Charles Harries

| Books

The Call of the Wild

by Jack London

Published 1903 102 pages

All stories are exactly the same: Call of the Wild, like Red Rising, is a story about a preternaturally talented individual torn out of his quotidian existence, rising to fame among peers of a different class, undergoing a fall from grace and facing death, before being reborn into power and throwing off those who seek to control him and moving from fame into sheer legend. I guess that's just the monomyth.

The hero of The Call of the Wild is Buck, a St. Bernard-Scottish shepherd mix from California, kidnapped and sold into the North, where he leads teams of sled dogs and gets back in touch with his wild side. It's told over the course of seven chapters, each of which could stand as a short story on its own (which they were—The Call of the WIld was originally published serially The Saturday Evening Post) and which outline, step by step, his metamorphosis from a comfortable if somewhat detached dog into a force of nature dominated by primitive instincts.

Inasmuch as it's a story about a dog, it's also a story about man's relationship with dogs—or, more accurately, dog's relationship with man—and how they can learn to treat with each other, maybe not as equals, but with mutual love and respect. Buck's learning journey starts with a man who beats and starves him into submission; there, his autonomy is completely stripped but he learns valuable lessons about strength and will. Buck then proceeds through a series of owners who recognise his potential and encourage him to rise to it, building his personal (dog-gone-al?) autonomy first as a member of a sled team and then as the leader (after killing the previous leader). Then, Buck is sold to a trio of southerners who can't manage him, where he actually refuses to obey orders (much to the trio's eventual chagrin). Later, he's adopted by John Thornton, who respects and loves him, and who Buck comes to love as well. His final master only appears to him in ancestral memories: a primitive man deep in our evolutionary past that Buck increasingly glimpses as he returns to his wild roots and joins a pack of timber wolves.

The main lesson that Buck learns through this succession of owners is that only the fittest survive; one of the books that London brought with him to the Yukon was Darwin's On the Origin of Species, so this tracks. Buck's first lesson is that disobedience is met with the violent imposition of will, whether by humans or by other dogs ("the law of club and fang"), but later recognises that by exercising his own strength, he can bring wealth to his owners (the French-Canadians completing the Yukon Trail in record time; John Thornton winning the bet against the wealthy prospector). Near the end of the book he completely abandons obedience to humans, killing a number of indigenous warriors in a rage; later he reflects that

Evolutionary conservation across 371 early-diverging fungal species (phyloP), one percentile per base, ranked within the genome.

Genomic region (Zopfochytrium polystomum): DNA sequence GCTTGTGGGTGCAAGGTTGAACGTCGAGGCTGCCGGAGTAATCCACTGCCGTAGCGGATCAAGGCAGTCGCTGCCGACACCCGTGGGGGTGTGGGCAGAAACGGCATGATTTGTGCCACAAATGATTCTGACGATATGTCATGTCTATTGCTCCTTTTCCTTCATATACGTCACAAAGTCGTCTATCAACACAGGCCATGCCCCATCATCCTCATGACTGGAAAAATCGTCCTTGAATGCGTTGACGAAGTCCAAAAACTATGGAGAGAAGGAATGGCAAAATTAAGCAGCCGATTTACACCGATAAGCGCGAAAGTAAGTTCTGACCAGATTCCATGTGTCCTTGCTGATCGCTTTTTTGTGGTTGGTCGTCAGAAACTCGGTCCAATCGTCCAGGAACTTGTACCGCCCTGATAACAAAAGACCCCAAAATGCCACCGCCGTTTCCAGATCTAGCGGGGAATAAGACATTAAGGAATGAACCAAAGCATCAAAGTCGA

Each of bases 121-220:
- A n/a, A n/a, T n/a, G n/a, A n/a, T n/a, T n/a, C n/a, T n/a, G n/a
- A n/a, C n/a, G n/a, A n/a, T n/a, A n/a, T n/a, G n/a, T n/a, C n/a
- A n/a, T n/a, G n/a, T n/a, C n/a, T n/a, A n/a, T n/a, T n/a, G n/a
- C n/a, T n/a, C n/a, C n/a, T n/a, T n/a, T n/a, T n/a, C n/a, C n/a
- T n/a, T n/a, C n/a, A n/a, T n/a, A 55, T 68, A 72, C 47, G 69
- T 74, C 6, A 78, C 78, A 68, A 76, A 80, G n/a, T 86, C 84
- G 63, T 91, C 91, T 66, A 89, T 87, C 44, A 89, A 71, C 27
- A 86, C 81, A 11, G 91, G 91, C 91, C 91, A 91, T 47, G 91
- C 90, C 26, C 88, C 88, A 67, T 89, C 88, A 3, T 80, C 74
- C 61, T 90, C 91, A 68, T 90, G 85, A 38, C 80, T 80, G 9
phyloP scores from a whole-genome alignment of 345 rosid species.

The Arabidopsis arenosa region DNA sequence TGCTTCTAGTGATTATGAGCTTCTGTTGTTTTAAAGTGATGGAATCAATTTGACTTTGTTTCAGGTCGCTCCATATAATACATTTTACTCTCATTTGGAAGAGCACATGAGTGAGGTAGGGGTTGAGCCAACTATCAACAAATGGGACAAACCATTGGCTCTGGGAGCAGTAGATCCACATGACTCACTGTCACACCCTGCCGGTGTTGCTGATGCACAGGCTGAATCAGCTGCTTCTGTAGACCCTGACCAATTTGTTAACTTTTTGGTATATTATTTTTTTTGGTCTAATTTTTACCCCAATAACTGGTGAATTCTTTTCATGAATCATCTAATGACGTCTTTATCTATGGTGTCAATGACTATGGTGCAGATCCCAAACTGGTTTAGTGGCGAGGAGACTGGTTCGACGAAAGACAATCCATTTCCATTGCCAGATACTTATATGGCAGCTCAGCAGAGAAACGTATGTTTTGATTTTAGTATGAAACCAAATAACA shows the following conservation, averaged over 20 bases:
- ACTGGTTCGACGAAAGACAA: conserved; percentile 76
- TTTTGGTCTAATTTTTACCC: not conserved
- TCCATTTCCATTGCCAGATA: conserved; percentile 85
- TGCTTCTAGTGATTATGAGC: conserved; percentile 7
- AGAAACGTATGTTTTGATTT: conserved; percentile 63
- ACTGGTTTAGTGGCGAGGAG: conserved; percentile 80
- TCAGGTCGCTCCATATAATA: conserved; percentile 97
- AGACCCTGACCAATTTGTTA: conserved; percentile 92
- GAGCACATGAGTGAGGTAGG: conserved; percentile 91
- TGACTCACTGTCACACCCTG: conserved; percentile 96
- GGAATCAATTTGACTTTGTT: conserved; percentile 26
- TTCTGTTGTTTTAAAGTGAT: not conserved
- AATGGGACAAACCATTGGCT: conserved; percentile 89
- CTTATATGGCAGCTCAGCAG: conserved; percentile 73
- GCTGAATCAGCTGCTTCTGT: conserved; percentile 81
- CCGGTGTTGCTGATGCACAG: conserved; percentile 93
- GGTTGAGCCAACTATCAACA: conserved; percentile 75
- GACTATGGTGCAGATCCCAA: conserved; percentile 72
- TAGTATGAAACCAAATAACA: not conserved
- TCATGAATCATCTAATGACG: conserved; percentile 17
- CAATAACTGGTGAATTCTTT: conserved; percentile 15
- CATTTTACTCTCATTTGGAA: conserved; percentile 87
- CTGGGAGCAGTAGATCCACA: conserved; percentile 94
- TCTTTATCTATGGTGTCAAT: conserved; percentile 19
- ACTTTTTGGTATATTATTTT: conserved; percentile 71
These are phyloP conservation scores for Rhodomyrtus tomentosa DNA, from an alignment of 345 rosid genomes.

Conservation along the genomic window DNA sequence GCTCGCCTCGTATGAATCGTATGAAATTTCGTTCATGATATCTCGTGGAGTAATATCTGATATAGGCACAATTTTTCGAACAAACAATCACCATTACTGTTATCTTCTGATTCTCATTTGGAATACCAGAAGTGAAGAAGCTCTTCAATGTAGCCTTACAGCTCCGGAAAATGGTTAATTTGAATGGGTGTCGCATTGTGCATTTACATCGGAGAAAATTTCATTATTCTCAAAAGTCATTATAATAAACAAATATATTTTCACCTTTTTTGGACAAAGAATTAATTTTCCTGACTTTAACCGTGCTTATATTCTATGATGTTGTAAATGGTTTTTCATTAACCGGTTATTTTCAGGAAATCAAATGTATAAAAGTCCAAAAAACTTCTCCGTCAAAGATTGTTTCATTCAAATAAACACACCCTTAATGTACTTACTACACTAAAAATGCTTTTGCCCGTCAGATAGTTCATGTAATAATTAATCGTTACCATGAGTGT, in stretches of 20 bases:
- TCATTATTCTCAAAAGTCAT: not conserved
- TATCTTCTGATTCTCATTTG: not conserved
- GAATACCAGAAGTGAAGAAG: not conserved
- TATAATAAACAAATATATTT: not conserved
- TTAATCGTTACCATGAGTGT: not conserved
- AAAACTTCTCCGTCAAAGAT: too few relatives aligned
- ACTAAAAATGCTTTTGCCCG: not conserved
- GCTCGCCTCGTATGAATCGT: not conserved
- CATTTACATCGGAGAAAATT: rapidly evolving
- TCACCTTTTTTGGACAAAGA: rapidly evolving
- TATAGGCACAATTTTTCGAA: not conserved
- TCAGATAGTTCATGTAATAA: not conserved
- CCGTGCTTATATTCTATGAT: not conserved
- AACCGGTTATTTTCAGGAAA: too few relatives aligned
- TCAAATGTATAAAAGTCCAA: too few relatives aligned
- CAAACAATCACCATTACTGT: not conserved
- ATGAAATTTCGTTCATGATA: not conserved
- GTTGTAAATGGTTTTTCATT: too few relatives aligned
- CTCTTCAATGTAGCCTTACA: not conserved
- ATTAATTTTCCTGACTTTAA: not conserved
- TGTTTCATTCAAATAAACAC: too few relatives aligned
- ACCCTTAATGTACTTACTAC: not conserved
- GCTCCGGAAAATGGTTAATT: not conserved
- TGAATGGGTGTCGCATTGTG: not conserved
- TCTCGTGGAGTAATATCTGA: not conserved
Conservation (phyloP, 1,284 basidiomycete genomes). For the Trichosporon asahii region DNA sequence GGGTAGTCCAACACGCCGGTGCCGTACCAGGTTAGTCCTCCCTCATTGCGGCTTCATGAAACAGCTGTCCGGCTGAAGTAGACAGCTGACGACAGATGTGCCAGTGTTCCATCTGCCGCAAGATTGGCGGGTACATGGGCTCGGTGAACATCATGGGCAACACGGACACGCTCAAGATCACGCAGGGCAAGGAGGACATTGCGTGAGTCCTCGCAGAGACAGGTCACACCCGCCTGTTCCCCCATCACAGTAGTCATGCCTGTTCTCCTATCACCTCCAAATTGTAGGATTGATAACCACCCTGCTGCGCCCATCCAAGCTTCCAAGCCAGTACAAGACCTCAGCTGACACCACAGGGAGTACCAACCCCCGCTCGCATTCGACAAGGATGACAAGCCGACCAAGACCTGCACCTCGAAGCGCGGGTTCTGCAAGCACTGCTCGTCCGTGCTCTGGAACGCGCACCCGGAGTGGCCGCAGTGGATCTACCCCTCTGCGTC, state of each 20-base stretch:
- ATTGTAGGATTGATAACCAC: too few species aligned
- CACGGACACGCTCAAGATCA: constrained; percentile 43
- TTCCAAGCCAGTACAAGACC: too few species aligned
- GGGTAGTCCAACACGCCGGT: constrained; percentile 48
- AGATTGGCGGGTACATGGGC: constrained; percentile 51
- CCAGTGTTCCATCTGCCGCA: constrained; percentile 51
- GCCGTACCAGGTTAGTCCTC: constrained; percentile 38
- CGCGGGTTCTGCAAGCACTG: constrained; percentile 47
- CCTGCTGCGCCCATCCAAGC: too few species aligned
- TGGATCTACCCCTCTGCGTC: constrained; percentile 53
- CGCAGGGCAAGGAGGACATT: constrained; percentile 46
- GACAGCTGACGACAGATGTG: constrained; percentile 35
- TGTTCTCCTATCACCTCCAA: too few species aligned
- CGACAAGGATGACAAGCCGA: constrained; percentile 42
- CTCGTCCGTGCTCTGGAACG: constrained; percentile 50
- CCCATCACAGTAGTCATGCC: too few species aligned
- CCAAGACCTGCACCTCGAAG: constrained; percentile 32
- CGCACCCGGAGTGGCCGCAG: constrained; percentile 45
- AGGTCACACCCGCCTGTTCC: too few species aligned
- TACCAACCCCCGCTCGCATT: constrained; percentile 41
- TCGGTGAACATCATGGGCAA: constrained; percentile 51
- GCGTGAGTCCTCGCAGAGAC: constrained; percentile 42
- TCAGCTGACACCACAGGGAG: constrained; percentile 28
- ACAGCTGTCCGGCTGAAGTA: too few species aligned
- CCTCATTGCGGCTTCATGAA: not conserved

"They had died so easily. It was harder to kill a husky dog than them. They were no match at all, were it not for their arrows and spears and clubs."

Themes of strength in the book are closely tied up in notions of civilisation as embodied by Buck's previous life on Judge Miller's property and the trio of southerners come up to the Yukon with little experience and even less sense. Civilisation is portrayed as weak and easily abandoned in the face of adversity: the southerners quickly turn on each other and exercise violence on the starving dogs when rations run low and plans go awry. The north, in contrast, is lawless and uncivilised, and the strong only survive on their ability to thrive in the untamed wilderness.

I enjoyed it, but I don't know if it resonated with me particularly. I think there's a certain type of person who grew up around animals and who has a deep kinship with adventure and the outdoors and the quote-unquote Simple Life for whom Jack London is the pinnacle of literature in English. And I think there's another class of people who quote Theodore Roosevelt and read Ernest Hemingway and wear leather footwear and think of themselves as men leading the Strenuous Life, and I think that those folks probably like Jack London as well. I think that when The Call of the Wild first came out in 1903, it would have been a revelation—London's spare, naturalistic style came 23 years before Hemingway published The Sun Also Rises. I don't think I'm going to go back and read White Fang, the companion novel, but if you've got any interest in the outdoors or in dogs, you owe it to yourself to sit down for a couple of hours and knock out The Call of the Wild.